Importantly, we have yet to analyze the specific conservation functions of easements. This is an emerging area of research including comparison of conditions inside and outside of easements, for which we provided an initial investigation in this paper. Also important is how easements provide landscape level functions relative to distribution of conservation core areas, buffers, and corridors at varying spatial resolutions. Our results provide an examination of geographic correlates of the observed distribution at a larger extent and bigger sample of easements than previous studies, a prelude to more intensive studies of landscape-level function at the region scale. Finally, a limitation of our study was that we did not specifically compare the spatial distribution of easements to that of public protected areas. Our study was focused on statistical analysis of correlates of distribution of easements in different ownership and conservation level categories, but to investigate general patterns in our region, we conducted a brief comparison of protected area distribution with random, unprotected points. The result that protected areas in the region generally followed global trends being higher in elevation and in areas of lower crop productivity than random is enough to satisfy us that there are no big differences in pattern in this region. Future research will examine more specifically conservation function of easements versus public protected areas in light of regional representation of biodiversity and role in habitat connectivity. A strong set of reserve selection and habitat connectivity metrics can be employed to assess how alternative land and water conservation mechanisms (e.g., community forests, conservation easements), relative to public protected areas, represent regional diversity and provide connected cores in climate space [56, 59, 60].
Conservation on private lands takes many forms, each approach reflecting national histories of land ownership and government involvement in land use. Perhaps because of the tensions between rights of property ownership and oversight by federal and state governments in the U.S., easements have become popular, seen as a win-win result trading some land use rights away in return for payments or easing of tax burdens . In the U.S., conservation easements are unevenly distributed and as of yet do not make significant, country-wide contributions to capturing patterns of species richness and endemism . In other parts of the world, community forests, environmental certifications for timber and food production, and government-based spatial planning and regulation demonstrate that there is a range of approaches to limiting resource exploitation in exchange for conservation values [21, 62, 63]. Regardless of the conservation mechanism employed, the spatial distribution of these actions relative to the rest of the protected areas network can potentially have a large impact on the landscape-level functions provided that can, in turn, influence how well conservation goals are achieved [11, 13]. Our study shows that there are both social and environmental geographic proxies underlying the distribution of conservation easements, resulting in a landscape pattern of easements that may deliver unique conservation functions. We found that studying interactions among variables provides better insight into drivers for where conservation lands are established, than considering main effects only. More research is needed to determine what functions easements perform locally, and how those may complement functions performed at greater extents in the spatial hierarchy.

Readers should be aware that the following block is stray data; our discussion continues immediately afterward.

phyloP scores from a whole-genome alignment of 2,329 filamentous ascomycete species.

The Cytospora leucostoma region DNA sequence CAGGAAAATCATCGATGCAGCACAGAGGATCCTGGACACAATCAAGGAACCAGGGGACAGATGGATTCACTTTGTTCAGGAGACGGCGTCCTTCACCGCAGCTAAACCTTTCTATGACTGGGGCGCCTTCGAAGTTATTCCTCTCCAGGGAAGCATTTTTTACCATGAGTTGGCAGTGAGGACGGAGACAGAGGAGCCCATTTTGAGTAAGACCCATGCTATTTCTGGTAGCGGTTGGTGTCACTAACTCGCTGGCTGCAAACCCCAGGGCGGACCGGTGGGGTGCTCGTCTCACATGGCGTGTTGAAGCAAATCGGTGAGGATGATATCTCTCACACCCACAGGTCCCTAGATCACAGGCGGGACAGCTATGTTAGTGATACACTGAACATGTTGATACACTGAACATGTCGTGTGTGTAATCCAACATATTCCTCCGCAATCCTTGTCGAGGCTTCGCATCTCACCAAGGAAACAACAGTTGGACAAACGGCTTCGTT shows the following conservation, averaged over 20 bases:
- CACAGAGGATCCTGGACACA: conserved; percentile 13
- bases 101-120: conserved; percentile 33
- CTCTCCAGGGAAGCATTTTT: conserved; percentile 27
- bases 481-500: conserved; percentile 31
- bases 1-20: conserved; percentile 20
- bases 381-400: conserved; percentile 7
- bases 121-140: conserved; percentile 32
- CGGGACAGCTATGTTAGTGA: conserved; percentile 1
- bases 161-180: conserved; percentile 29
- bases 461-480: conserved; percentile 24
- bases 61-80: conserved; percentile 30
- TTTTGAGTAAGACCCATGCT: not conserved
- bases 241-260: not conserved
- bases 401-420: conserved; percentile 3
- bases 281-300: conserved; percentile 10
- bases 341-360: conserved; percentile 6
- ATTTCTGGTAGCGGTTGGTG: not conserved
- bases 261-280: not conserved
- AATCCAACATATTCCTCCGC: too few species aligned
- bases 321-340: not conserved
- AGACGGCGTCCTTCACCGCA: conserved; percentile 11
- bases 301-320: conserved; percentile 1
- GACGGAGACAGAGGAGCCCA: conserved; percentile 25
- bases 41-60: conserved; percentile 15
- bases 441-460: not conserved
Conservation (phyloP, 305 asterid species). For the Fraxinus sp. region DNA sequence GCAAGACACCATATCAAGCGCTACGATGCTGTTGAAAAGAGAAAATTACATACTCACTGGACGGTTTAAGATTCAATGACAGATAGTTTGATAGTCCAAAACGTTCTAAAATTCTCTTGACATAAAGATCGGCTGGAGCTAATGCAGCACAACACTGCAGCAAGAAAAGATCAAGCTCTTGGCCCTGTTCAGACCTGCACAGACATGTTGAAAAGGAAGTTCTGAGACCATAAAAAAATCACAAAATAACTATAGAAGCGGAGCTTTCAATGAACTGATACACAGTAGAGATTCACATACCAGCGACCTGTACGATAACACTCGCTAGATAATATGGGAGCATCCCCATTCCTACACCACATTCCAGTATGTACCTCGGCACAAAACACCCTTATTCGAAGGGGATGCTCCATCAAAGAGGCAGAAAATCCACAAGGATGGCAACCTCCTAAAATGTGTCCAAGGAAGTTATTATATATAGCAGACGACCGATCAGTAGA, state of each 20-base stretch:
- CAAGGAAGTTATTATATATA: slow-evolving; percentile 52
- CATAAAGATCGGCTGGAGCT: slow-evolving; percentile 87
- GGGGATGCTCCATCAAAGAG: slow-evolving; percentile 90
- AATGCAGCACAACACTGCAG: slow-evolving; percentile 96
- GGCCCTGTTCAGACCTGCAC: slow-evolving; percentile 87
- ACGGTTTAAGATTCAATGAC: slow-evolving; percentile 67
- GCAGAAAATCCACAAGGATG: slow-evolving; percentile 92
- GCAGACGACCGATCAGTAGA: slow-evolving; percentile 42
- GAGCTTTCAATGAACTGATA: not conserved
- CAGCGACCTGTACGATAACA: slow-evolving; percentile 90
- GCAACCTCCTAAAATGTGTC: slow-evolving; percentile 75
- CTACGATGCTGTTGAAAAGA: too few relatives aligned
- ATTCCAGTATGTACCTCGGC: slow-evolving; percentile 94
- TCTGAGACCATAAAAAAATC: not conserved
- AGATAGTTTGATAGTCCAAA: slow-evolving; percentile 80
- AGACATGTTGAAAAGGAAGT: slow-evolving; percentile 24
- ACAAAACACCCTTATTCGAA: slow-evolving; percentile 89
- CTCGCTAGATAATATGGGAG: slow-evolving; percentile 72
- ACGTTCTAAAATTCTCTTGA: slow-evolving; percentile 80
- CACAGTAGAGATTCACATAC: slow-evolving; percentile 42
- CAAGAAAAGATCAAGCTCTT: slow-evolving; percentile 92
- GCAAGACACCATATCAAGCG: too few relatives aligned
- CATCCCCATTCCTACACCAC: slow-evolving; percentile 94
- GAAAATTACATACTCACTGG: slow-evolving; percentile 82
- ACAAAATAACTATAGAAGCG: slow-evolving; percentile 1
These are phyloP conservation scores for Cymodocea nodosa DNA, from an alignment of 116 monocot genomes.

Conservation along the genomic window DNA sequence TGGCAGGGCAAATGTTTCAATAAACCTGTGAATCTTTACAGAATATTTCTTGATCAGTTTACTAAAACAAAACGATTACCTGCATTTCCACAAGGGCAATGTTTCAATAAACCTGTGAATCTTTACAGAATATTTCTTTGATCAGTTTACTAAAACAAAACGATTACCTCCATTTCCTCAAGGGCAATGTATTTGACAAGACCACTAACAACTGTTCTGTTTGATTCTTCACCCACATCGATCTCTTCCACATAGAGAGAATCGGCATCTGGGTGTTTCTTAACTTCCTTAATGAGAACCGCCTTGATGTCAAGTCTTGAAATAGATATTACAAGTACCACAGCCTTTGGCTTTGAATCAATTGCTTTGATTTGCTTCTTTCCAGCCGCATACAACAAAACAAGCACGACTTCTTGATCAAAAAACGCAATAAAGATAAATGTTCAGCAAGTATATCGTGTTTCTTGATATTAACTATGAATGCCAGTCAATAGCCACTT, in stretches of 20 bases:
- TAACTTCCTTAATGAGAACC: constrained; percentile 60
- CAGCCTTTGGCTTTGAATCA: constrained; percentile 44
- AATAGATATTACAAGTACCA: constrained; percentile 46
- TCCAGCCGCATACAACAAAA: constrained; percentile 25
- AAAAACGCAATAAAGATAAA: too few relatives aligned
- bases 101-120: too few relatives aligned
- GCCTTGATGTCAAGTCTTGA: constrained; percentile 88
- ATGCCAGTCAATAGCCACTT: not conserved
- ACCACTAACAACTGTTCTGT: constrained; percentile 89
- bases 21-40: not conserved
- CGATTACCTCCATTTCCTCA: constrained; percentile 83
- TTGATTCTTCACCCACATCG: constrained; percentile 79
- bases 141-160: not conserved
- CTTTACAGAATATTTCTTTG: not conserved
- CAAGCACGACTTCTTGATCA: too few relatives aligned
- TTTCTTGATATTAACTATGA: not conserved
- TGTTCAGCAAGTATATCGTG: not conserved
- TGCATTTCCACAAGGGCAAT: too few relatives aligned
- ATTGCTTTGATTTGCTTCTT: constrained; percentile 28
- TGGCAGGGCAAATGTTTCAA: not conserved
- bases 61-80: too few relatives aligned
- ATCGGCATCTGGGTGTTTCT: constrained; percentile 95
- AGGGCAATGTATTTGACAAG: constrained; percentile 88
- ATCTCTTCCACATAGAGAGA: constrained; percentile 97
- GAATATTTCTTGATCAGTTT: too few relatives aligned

S1 Table. Conservation easements in NCED that were removed from our analysis (N = 2636 removed out of 7,449).
* Polygons with topological errors, specifically vector drawing errors that can result in them being counted twice.** Easement records that contained incomplete or contradictory data between Easement holder type and Ownership type.
S2 Table. Interaction results from binary logistic regression of easements versus random unprotected locations.
An odds ratio > 1 indicates a positive relationship with the dependent variable, close to 1 indicates weak relationship, and <1 indicates negative. Percent change indicates the strength of the relationship (negative or positive) with a one standardized unit increase in the predictor term. These relationships are summarized by their absolute percent change (listed in descending order). The full model results are: probability of being in an easement = 0.246 + (0.086 *house) + (0.060 *road) + (-0.020 *slope) + (0.003 *water) + (0.123 *diversity) + (0.268 *elevation) + (1.157 *income) + (-0.862 *trust) + (0.158 *nccpi) + (0.151 *urban) + (-0.317 *protect) + (-0.190 *income *income) + (-0.121 *road *road) + (-0.137 *urban *urban) + (-0.079 *nccpi *nccpi) + (0.105 *diversity *diversity) + (0.255 * urban *elevation) + (0.327 *income *trust) + (0.287 *income *density) + (-0.261 *elevation *density) + (0.171 *urban *density) + (-0.201 *income *protect) + (0.158 *road *diversity) + (-0.176 *urban *protect) + (-0.174* slope *density) + (0.128* density *diversity) + (0.124 *income *slope) + (-0.140 *diversity *protect) + (-0.132 *road *density) + (0.109* slope *diversity) + (-0.122 *trust *protect) + (-0.099 *urban *nccpi) + (0.088 *water *slope) + (0.067 *water *nccpi). See Table 1 for full variable names.